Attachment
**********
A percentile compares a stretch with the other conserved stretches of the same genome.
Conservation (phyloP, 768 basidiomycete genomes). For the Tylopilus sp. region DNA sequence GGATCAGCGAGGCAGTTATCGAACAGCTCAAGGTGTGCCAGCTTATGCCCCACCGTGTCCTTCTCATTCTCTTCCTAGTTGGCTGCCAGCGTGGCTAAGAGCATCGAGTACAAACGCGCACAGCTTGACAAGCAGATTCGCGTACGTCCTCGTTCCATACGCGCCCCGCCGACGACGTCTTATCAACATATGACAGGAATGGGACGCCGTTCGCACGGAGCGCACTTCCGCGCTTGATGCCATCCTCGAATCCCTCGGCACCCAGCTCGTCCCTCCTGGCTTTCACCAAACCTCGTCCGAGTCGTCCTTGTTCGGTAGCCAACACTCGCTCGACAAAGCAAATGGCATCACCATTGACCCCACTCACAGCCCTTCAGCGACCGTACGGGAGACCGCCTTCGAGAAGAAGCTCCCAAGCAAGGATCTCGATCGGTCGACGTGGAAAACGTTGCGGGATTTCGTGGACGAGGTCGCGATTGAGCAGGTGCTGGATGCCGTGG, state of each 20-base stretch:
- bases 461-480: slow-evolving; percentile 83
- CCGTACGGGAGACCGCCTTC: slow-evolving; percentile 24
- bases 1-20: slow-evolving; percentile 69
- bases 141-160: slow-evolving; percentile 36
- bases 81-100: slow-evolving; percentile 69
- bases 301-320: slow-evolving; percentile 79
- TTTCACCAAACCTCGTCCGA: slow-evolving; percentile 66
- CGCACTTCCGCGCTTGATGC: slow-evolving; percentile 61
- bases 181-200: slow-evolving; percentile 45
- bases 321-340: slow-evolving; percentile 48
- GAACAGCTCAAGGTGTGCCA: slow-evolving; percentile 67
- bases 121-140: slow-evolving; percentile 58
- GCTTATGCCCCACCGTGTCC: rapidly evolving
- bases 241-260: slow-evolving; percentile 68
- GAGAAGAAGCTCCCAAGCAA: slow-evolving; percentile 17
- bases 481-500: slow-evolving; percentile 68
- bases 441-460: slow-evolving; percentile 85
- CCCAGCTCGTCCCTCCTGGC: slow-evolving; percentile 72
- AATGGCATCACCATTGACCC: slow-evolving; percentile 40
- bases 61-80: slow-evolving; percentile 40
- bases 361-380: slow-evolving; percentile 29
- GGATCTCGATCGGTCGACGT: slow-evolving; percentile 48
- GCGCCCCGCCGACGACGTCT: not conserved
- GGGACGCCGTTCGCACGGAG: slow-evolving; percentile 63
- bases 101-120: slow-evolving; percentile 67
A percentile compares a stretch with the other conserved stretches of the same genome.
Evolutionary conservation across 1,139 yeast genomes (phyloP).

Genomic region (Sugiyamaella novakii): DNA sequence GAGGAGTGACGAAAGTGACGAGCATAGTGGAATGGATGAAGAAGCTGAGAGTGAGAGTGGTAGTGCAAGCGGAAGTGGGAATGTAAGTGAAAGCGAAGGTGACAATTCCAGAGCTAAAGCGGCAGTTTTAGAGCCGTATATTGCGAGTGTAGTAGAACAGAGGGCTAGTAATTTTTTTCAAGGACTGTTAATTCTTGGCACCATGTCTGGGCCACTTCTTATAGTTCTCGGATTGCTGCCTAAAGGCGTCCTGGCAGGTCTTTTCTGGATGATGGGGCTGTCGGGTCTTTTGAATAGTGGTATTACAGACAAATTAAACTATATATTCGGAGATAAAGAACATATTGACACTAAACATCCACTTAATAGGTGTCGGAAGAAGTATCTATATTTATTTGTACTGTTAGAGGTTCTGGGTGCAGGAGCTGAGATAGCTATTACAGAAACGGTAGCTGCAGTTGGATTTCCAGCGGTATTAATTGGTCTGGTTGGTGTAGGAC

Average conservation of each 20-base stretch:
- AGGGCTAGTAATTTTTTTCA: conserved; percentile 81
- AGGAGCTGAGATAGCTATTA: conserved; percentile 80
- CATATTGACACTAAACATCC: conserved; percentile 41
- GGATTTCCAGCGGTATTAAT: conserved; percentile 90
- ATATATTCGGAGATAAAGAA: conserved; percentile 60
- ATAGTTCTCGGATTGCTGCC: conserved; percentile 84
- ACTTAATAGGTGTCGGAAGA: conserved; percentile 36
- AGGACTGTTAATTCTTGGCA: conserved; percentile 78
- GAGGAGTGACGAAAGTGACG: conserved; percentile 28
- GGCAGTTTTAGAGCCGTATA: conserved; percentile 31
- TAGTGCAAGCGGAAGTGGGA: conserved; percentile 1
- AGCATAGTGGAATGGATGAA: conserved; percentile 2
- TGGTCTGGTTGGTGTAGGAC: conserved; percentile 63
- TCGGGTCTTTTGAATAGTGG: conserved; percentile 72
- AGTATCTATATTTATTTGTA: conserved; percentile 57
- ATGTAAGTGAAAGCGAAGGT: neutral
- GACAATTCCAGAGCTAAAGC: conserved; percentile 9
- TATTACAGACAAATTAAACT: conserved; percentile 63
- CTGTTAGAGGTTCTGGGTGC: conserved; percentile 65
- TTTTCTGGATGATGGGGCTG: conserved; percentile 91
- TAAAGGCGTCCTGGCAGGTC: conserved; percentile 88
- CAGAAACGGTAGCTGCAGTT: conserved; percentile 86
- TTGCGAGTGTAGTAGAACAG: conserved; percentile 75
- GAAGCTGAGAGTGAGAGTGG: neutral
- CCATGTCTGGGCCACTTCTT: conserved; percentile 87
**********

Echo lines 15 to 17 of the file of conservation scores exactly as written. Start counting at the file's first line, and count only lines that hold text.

- GCTTATGCCCCACCGTGTCC: rapidly evolving
- bases 241-260: slow-evolving; percentile 68
- GAGAAGAAGCTCCCAAGCAA: slow-evolving; percentile 17